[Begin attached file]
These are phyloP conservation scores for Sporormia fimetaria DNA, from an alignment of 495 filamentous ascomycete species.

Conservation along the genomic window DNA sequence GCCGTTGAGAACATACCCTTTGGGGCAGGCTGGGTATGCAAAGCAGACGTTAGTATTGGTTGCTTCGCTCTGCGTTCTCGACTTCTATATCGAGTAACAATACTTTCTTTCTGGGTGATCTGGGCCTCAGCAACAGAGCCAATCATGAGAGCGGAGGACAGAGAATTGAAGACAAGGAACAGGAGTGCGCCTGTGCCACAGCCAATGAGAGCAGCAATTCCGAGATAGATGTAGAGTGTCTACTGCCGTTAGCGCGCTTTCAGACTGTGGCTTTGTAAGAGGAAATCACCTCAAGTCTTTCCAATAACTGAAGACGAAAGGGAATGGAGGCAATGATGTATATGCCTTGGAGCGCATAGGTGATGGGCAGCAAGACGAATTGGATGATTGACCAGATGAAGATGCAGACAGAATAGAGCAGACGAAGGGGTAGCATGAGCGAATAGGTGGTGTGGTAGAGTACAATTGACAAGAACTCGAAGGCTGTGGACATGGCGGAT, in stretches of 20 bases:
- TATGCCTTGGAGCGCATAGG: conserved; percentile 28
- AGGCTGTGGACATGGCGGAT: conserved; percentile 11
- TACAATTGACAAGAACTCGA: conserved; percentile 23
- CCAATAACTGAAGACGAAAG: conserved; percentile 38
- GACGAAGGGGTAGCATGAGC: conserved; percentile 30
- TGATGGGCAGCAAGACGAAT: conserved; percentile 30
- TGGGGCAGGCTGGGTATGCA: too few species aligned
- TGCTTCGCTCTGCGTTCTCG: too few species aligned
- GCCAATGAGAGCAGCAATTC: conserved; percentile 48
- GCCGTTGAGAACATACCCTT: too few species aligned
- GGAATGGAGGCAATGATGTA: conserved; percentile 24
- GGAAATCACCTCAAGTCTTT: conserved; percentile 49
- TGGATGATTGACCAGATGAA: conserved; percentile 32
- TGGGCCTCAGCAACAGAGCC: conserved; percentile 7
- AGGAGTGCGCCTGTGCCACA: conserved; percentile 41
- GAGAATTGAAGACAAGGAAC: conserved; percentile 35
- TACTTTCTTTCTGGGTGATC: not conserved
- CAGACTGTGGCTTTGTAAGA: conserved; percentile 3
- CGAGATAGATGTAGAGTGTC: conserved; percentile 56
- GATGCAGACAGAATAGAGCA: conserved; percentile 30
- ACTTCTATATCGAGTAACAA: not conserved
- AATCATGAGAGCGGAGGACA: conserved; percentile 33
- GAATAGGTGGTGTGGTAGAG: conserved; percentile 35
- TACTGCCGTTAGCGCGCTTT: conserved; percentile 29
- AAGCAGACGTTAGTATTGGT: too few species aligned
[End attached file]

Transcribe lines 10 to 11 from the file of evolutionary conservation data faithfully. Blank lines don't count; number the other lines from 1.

- TGCTTCGCTCTGCGTTCTCG: too few species aligned
- GCCAATGAGAGCAGCAATTC: conserved; percentile 48